The following comes from Rob Harris at The Weekly Times. It’s always amusing to see the mountain cattlemen’s association representative bemoaning the fact that the issue has become ‘political’. Does he honestly want to say that it wasn’t a ‘political’ act when the Coalition originally rushed cattle into the Alpine Park in secret without having an actual scientific plan around the grazing trial? Of course not, its been about politics from day one.
What is telling from this report is the fact that the Coalition government classified the first year’s grazing results as being “cabinet-in-confidence”. This makes it difficult for the findings to be put into the public domain. If the results supported the argument that ‘grazing reduces blazing’ why wouldn’t they have made them public?
For background on this issue, please check here.
Scientific research from alpine cattle grazing trial ’inconclusive’
SCIENTIFIC research collected from the first year of the former Victorian Government’s high country grazing was “inconclusive” and is unlikely to be made public.
The new Labor Government announced earlier this month it would end the controversial three-year trial in Victoria’s Alpine National Park after just one year.
The trial was granted by the Federal Government after “rigorous assessment” and subjected to 33 “strict” conditions.
After the trial herd of 60 cattle had grazed in the Wonnangatta Valley between March and May this year, the Victorian Government was to undertake surveys for threatened species — in particular the Pale Golden Moth orchid — and an assessment of Aboriginal cultural heritage and national heritage.
The Weekly Times can reveal this research was collated in a grazing progress report that was classified as “cabinet-in-confidence” by the former Coalition Government.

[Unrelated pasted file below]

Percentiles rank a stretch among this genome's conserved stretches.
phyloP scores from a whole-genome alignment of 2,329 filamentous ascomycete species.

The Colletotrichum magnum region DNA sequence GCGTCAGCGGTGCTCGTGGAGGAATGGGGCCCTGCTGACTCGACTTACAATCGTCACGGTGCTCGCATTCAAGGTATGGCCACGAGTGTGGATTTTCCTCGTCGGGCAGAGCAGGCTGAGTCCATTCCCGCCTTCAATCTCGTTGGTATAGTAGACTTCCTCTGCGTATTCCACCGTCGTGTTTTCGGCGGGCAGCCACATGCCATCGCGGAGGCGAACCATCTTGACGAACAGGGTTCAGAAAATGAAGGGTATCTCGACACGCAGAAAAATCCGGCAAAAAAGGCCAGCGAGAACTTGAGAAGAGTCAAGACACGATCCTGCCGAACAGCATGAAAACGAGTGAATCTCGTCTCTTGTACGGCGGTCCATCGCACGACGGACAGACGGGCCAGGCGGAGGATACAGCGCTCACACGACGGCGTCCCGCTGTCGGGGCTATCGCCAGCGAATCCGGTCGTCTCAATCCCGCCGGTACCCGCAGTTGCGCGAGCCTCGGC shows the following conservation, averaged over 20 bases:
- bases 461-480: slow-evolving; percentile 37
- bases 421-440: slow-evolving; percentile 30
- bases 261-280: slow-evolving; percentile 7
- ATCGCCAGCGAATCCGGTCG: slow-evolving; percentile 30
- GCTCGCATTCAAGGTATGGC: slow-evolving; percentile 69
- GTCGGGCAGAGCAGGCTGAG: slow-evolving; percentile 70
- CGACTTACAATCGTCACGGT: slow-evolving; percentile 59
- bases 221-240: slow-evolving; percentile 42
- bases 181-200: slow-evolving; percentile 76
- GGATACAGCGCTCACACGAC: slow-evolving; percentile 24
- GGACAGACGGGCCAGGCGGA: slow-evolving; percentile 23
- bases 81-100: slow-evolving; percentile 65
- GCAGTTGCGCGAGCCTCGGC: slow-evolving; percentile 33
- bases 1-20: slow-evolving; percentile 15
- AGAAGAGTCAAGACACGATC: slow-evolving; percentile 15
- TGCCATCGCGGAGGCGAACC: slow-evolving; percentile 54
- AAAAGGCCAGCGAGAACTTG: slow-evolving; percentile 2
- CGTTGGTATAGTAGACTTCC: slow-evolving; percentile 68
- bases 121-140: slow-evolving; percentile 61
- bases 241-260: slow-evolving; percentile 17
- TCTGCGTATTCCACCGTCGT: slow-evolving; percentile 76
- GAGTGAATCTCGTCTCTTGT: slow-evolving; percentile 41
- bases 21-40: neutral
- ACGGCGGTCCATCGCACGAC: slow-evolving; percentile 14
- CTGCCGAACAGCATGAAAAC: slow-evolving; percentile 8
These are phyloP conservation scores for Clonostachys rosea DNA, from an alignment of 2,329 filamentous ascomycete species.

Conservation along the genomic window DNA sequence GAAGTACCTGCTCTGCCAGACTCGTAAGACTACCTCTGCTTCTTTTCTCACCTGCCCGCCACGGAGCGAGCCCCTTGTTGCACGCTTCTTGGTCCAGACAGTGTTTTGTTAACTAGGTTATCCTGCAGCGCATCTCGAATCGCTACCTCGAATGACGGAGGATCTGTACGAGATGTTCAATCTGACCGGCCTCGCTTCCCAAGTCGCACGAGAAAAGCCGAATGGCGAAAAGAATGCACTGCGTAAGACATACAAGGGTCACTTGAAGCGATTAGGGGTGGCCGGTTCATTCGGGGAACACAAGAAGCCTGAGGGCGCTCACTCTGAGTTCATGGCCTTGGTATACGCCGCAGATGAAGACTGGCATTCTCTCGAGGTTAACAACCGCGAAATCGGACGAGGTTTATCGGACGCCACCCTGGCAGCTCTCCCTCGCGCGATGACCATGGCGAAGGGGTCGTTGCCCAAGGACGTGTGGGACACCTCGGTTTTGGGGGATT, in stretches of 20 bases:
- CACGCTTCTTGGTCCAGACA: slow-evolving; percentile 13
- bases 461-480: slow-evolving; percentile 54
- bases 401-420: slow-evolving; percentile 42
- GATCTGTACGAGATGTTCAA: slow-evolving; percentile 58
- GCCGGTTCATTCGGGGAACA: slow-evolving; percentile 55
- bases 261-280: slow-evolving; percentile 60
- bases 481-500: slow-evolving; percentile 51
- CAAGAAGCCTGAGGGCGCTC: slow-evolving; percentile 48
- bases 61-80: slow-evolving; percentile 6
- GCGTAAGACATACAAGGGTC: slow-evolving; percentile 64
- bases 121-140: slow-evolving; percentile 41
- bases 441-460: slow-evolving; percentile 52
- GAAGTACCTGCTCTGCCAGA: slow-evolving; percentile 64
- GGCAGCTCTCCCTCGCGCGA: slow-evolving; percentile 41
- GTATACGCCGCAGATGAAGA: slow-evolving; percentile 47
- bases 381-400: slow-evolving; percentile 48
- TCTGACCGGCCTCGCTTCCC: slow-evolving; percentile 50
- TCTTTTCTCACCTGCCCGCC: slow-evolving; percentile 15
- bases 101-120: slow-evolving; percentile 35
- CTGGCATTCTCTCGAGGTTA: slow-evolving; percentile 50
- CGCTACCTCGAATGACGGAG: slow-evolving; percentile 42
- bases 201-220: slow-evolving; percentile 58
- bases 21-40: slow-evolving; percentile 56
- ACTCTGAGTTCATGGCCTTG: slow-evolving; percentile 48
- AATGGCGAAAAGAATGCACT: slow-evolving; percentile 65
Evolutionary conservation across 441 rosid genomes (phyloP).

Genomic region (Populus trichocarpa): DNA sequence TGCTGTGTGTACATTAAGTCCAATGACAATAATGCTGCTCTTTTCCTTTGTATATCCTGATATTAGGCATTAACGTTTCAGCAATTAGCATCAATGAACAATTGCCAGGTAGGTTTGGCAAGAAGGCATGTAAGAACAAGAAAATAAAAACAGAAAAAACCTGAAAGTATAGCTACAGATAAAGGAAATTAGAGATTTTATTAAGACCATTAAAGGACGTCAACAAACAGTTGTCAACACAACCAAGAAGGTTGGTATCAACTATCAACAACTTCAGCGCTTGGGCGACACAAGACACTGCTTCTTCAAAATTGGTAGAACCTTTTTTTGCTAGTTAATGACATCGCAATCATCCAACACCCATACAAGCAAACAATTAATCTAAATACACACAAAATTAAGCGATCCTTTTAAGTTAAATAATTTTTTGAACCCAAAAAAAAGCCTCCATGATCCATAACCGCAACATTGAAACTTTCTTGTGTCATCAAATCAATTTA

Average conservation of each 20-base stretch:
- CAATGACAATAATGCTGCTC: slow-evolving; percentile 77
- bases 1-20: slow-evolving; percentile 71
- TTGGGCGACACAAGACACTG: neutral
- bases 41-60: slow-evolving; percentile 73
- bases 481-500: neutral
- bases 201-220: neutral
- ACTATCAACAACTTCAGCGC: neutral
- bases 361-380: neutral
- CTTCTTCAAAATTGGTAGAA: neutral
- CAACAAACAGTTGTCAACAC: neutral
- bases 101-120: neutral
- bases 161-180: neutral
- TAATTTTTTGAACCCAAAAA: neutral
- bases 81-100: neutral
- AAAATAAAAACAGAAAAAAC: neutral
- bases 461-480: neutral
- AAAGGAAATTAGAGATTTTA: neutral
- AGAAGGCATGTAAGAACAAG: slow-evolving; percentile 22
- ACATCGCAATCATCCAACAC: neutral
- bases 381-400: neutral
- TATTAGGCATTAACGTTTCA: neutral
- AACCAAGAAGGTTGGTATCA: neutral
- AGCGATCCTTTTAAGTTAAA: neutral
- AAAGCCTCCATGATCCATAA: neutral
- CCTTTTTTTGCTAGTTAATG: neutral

The research was not sent to federal Environment Minister Greg Hunt or the federal Environment Department. Victoria’s Department of Environment and Primary Industries, which conducted the trial with the Mountain Cattlemen’s Association of Victoria, confirmed it was not in possession of the research.
A Coalition spokesman yesterday told the The Weekly Times the research was considered “inconclusive” because of the limited data from the first stage of the trial.
He said the research was to be amalgamated with the second stage of the trial data before it was made available.
If re-elected the Coalition would have sent up to 300 cattle into the park from January.
The credibility and motives of the scientific trial was questioned when cattle were introduced to the high country in March this year.
Grazing was banned from the national park by the Labor Government in 2005 after studies showed it had little or no effect on occurrence or severity of fire in the alpine vegetation.
The former Victorian Government pushed for a trial to gain extra research into cattle grazing’s role in reducing high country bushfires.
Former Environment Minister Ryan Smith said at the time there was a clear need to investigate all land management tools to manage bushfire risk in Victoria’s high country, including strategic grazing.
Labor Environment Minister Lisa Neville cancelled the trial earlier this month and said “the science hasn’t changed” since the original ban.
A Government spokesman said yesterday the “so-called scientific study” had been “disgracefully buried”.
“The Victorian community deserves better than their national parks and taxes being treated in such an appalling manner,” he said
Mountain Cattleman Association of Victoria president Charlie Lovick said he had told Ms Neville, before her cancellation of the trial, that many benefits had emerged from the cattle’s short stint in the park.
He said there had been “belated scientific interest and observation” of the native orchids, which he said “should have been investigated years ago”.
“In just one year the valley is short, green and looks magnificent,” he said.
“With the trials not going ahead in a very short time, it will revert to its previous condition as a weed and feral infested jungle and fire trap.”
Mr Lovick said the issue of alpine grazing was “totally political” and “any rational discussion about grazing assisting with good land management has gone out the window”.
The Victorian National Parks Association and CSIRO plant ecologist Dick Williams had labelled the trial “a sham”.
“The previous government’s grazing trial has been secretive, and seriously flawed, from start to finish. It’s time to move on,” VNPA’s park protection project manager Phil Ingamells said.
But Victorian Nationals Senator Bridget McKenzie, the granddaughter of a mountain cattleman, said Labor had a “blinkered view” of alpine grazing and it was “illogical and shortsighted” to cut short a scientific trial.